Please Note: This article is written for users of the following Microsoft Word versions: 97, 2000, 2002, and 2003. If you are using a later version (Word 2007 or later), this tip may not work for you. For a version of this tip written specifically for later versions of Word, click here: Getting Identical Margins.

Getting Identical Margins

by Allen Wyatt
(last updated May 23, 2016)

Laurence notes that no matter what he does he cannot get the inner and outer margins on the same page to be identical. He works in millimeters and when he checks 'mirror margins' at 20mm, the inside and outside margins are not only different, but nowhere near the specified measurements. He then sets the margins manually, inside at 12mm and outside at 15mm, and that's the closest he can get them to 20mm, but they're still slightly different. Laurence wonders if there is a special way to set identical margins on the same page.

The first thing to check is that your page layout matches the paper on which you are printing. If it doesn't, it is impossible to get the desired outcome. For instance, if your page layout is for letter-sized paper, but you are actually printing on A4 paper, the margins will never be right. Make sure the layout matches the paper.

You also need to check whether you have some other setting that is affecting you margins. The most likely culprit is the Gutter setting on the Page Setup dialog box. This is a value added to the inside margin measurement to move the output "outward" on the page, toward the outside margin. Make sure the Gutter margin is set to 0 and then check to see how that affects your printed page.

Of course, the problem could more than likely not be with Word but with your printer. Most printers are not terribly precise in their paper handling, and you can easily end up with horizontal drift of the paper as it goes through the machine. Make sure the Gutter margin is 0, and then print out five pages. Grab a ruler and compare where the margins on each page occur. You may very well find that they vary by a millimeter or more. This is not unusual; it is due to the printer itself and not to Word. Getting a better printer may help, or it may not—it all depends on the capabilities of the printer.

WordTips is your source for cost-effective Microsoft Word training. (Microsoft Word is the most popular word processing software in the world.) This tip (7300) applies to Microsoft Word 97, 2000, 2002, and 2003. You can find a version of this tip for the ribbon interface of Word (Word 2007 and later) here: Getting Identical Margins.

Author Bio

Allen Wyatt

With more than 50 non-fiction books and numerous magazine articles to his credit, Allen Wyatt is an internationally recognized author. He  is president of Sharon Parq Associates, a computer and publishing services company. ...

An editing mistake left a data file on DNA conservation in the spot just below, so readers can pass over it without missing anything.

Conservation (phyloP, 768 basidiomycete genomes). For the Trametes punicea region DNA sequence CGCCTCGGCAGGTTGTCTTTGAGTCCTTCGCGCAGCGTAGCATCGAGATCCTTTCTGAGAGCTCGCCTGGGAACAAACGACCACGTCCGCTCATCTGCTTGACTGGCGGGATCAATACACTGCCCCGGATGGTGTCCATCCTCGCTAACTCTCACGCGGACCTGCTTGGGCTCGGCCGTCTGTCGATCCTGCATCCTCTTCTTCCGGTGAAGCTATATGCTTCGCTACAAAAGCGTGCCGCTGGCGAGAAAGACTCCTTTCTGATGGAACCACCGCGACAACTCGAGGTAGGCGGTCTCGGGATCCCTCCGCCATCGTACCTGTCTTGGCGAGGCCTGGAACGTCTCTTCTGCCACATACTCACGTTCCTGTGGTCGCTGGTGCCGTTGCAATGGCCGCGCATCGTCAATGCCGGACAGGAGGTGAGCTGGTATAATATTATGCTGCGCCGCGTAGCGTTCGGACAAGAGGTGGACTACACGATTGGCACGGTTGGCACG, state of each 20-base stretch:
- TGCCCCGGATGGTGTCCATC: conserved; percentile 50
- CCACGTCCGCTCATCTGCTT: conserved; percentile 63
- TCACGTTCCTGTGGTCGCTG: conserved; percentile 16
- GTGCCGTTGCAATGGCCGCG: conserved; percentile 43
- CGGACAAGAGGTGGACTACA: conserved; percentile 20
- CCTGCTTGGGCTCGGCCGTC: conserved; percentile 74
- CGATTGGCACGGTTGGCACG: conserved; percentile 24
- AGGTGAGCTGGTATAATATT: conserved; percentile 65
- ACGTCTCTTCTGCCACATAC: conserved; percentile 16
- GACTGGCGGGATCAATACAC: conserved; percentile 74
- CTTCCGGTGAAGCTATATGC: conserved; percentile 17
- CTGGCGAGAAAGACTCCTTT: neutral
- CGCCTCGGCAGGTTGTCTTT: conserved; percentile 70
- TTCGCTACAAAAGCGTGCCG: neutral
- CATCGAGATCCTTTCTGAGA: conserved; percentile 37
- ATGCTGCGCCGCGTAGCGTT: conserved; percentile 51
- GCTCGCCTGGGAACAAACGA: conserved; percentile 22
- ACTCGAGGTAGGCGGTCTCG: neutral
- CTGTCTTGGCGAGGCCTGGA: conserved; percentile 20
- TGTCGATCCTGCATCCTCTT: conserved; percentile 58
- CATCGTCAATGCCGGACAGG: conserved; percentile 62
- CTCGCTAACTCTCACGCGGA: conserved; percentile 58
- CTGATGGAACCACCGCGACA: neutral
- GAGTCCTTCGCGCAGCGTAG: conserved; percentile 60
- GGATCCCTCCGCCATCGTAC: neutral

MORE FROM ALLEN

Controlling How Word Sorts Text

Word has a very orderly way in which it sorts information, but that orderly method may not meet what you need to have done. ...

Discover More

Controlling Display of the Formula Bar

The Formula Bar is a regularly used feature in the Excel interface. You can, however, modify whether Excel displays the ...

Discover More

Counting the Times a Worksheet is Used

Do you need to know how many times a worksheet has been used? Excel doesn't track that information, but you can develop some ...

Discover More

Comprehensive VBA Guide Visual Basic for Applications (VBA) is the language used for writing macros in all Office programs. This complete guide shows both professionals and novices how to master VBA in order to customize the entire Office suite for their needs. Check out Mastering VBA for Office 2010 today!

MORE WORDTIPS (MENU)

Understanding Sections

Sections are handy if you want to subdivide a document so you can apply different document formatting to those subdivisions. ...

Discover More

Formatting a Cover Page

Formal reports look better when they are set up with an introductory cover page. Here's how you can add a cover page in a ...

Discover More

Avoiding a Section Break Booby Trap

Section breaks got your document formatting all messed up? It could be because of the way you added the section breaks in the ...

Discover More
Subscribe

FREE SERVICE: Get tips like this every week in WordTips, a free productivity newsletter. Enter your address and click "Subscribe."

View most recent newsletter.

Comments for this tip:

If you would like to add an image to your comment (not an avatar, but an image to help in making the point of your comment), include the characters [{fig}] in your comment text. You’ll be prompted to upload your image when you submit the comment. Images larger than 600px wide or 1000px tall will be reduced. Up to three images may be included in a comment. All images are subject to review. Commenting privileges may be curtailed if inappropriate images are posted.

What is three minus 1?

There are currently no comments for this tip. (Be the first to leave your comment—just use the simple form above!)


This Site

Got a version of Word that uses the menu interface (Word 97, Word 2000, Word 2002, or Word 2003)? This site is for you! If you use a later version of Word, visit our WordTips site focusing on the ribbon interface.

Newest Tips
Subscribe

FREE SERVICE: Get tips like this every week in WordTips, a free productivity newsletter. Enter your address and click "Subscribe."

(Your e-mail address is not shared with anyone, ever.)

View the most recent newsletter.

Links and Sharing